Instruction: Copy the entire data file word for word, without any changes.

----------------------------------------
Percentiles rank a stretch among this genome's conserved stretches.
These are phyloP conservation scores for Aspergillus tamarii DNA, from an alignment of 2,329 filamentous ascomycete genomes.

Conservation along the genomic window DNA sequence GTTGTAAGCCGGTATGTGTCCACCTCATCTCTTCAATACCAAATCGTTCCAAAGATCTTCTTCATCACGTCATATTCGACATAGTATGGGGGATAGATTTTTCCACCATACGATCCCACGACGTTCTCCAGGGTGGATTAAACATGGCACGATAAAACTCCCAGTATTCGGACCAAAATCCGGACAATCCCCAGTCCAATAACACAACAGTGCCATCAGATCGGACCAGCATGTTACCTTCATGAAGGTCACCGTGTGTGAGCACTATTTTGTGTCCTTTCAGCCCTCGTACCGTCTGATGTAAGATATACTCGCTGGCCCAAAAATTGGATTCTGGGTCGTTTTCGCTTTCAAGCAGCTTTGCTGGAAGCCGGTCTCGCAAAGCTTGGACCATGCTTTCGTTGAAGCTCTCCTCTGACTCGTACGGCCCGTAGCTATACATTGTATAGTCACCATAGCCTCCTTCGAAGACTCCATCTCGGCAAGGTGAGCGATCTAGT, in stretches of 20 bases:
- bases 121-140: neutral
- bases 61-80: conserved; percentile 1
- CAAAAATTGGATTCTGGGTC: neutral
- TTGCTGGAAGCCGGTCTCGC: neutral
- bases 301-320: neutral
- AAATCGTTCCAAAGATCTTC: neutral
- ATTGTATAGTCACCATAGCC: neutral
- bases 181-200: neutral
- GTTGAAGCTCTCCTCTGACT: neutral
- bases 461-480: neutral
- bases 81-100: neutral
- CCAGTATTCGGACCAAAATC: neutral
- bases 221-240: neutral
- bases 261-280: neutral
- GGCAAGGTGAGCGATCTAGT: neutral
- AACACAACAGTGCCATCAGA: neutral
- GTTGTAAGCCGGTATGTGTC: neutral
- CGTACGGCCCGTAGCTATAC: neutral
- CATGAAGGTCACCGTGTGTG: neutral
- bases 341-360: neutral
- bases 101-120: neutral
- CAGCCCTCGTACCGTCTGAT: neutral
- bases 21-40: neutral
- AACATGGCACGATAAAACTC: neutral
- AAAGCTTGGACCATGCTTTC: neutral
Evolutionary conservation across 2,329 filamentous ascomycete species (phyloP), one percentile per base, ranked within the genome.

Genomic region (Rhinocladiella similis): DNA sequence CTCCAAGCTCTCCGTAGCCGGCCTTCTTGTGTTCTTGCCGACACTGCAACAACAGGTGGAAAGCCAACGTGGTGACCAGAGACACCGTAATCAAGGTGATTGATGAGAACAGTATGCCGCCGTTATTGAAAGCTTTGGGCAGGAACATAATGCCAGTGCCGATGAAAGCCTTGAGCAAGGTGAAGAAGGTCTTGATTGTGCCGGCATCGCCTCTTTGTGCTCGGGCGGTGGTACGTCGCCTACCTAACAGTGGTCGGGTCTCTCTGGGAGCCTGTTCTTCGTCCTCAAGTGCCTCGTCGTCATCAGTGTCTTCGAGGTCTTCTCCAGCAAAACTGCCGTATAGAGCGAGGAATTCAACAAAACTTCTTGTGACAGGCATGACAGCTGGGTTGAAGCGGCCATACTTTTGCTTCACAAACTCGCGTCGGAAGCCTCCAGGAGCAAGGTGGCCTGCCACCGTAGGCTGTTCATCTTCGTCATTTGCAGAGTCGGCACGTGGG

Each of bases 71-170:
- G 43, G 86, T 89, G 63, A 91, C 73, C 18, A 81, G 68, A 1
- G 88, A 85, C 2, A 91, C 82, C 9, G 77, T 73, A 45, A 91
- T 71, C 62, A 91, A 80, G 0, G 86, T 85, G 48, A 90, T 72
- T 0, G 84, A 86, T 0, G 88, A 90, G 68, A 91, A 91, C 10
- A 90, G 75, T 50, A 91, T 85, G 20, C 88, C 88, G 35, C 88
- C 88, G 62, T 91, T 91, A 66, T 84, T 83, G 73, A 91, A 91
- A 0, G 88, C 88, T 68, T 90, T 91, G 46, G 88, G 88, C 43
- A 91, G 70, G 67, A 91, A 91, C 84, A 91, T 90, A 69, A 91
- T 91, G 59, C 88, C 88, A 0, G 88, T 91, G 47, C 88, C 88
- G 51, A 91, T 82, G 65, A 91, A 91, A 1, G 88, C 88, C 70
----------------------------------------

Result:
Percentiles rank a stretch among this genome's conserved stretches.
These are phyloP conservation scores for Aspergillus tamarii DNA, from an alignment of 2,329 filamentous ascomycete genomes.

Conservation along the genomic window DNA sequence GTTGTAAGCCGGTATGTGTCCACCTCATCTCTTCAATACCAAATCGTTCCAAAGATCTTCTTCATCACGTCATATTCGACATAGTATGGGGGATAGATTTTTCCACCATACGATCCCACGACGTTCTCCAGGGTGGATTAAACATGGCACGATAAAACTCCCAGTATTCGGACCAAAATCCGGACAATCCCCAGTCCAATAACACAACAGTGCCATCAGATCGGACCAGCATGTTACCTTCATGAAGGTCACCGTGTGTGAGCACTATTTTGTGTCCTTTCAGCCCTCGTACCGTCTGATGTAAGATATACTCGCTGGCCCAAAAATTGGATTCTGGGTCGTTTTCGCTTTCAAGCAGCTTTGCTGGAAGCCGGTCTCGCAAAGCTTGGACCATGCTTTCGTTGAAGCTCTCCTCTGACTCGTACGGCCCGTAGCTATACATTGTATAGTCACCATAGCCTCCTTCGAAGACTCCATCTCGGCAAGGTGAGCGATCTAGT, in stretches of 20 bases:
- bases 121-140: neutral
- bases 61-80: conserved; percentile 1
- CAAAAATTGGATTCTGGGTC: neutral
- TTGCTGGAAGCCGGTCTCGC: neutral
- bases 301-320: neutral
- AAATCGTTCCAAAGATCTTC: neutral
- ATTGTATAGTCACCATAGCC: neutral
- bases 181-200: neutral
- GTTGAAGCTCTCCTCTGACT: neutral
- bases 461-480: neutral
- bases 81-100: neutral
- CCAGTATTCGGACCAAAATC: neutral
- bases 221-240: neutral
- bases 261-280: neutral
- GGCAAGGTGAGCGATCTAGT: neutral
- AACACAACAGTGCCATCAGA: neutral
- GTTGTAAGCCGGTATGTGTC: neutral
- CGTACGGCCCGTAGCTATAC: neutral
- CATGAAGGTCACCGTGTGTG: neutral
- bases 341-360: neutral
- bases 101-120: neutral
- CAGCCCTCGTACCGTCTGAT: neutral
- bases 21-40: neutral
- AACATGGCACGATAAAACTC: neutral
- AAAGCTTGGACCATGCTTTC: neutral
Evolutionary conservation across 2,329 filamentous ascomycete species (phyloP), one percentile per base, ranked within the genome.

Genomic region (Rhinocladiella similis): DNA sequence CTCCAAGCTCTCCGTAGCCGGCCTTCTTGTGTTCTTGCCGACACTGCAACAACAGGTGGAAAGCCAACGTGGTGACCAGAGACACCGTAATCAAGGTGATTGATGAGAACAGTATGCCGCCGTTATTGAAAGCTTTGGGCAGGAACATAATGCCAGTGCCGATGAAAGCCTTGAGCAAGGTGAAGAAGGTCTTGATTGTGCCGGCATCGCCTCTTTGTGCTCGGGCGGTGGTACGTCGCCTACCTAACAGTGGTCGGGTCTCTCTGGGAGCCTGTTCTTCGTCCTCAAGTGCCTCGTCGTCATCAGTGTCTTCGAGGTCTTCTCCAGCAAAACTGCCGTATAGAGCGAGGAATTCAACAAAACTTCTTGTGACAGGCATGACAGCTGGGTTGAAGCGGCCATACTTTTGCTTCACAAACTCGCGTCGGAAGCCTCCAGGAGCAAGGTGGCCTGCCACCGTAGGCTGTTCATCTTCGTCATTTGCAGAGTCGGCACGTGGG

Each of bases 71-170:
- G 43, G 86, T 89, G 63, A 91, C 73, C 18, A 81, G 68, A 1
- G 88, A 85, C 2, A 91, C 82, C 9, G 77, T 73, A 45, A 91
- T 71, C 62, A 91, A 80, G 0, G 86, T 85, G 48, A 90, T 72
- T 0, G 84, A 86, T 0, G 88, A 90, G 68, A 91, A 91, C 10
- A 90, G 75, T 50, A 91, T 85, G 20, C 88, C 88, G 35, C 88
- C 88, G 62, T 91, T 91, A 66, T 84, T 83, G 73, A 91, A 91
- A 0, G 88, C 88, T 68, T 90, T 91, G 46, G 88, G 88, C 43
- A 91, G 70, G 67, A 91, A 91, C 84, A 91, T 90, A 69, A 91
- T 91, G 59, C 88, C 88, A 0, G 88, T 91, G 47, C 88, C 88
- G 51, A 91, T 82, G 65, A 91, A 91, A 1, G 88, C 88, C 70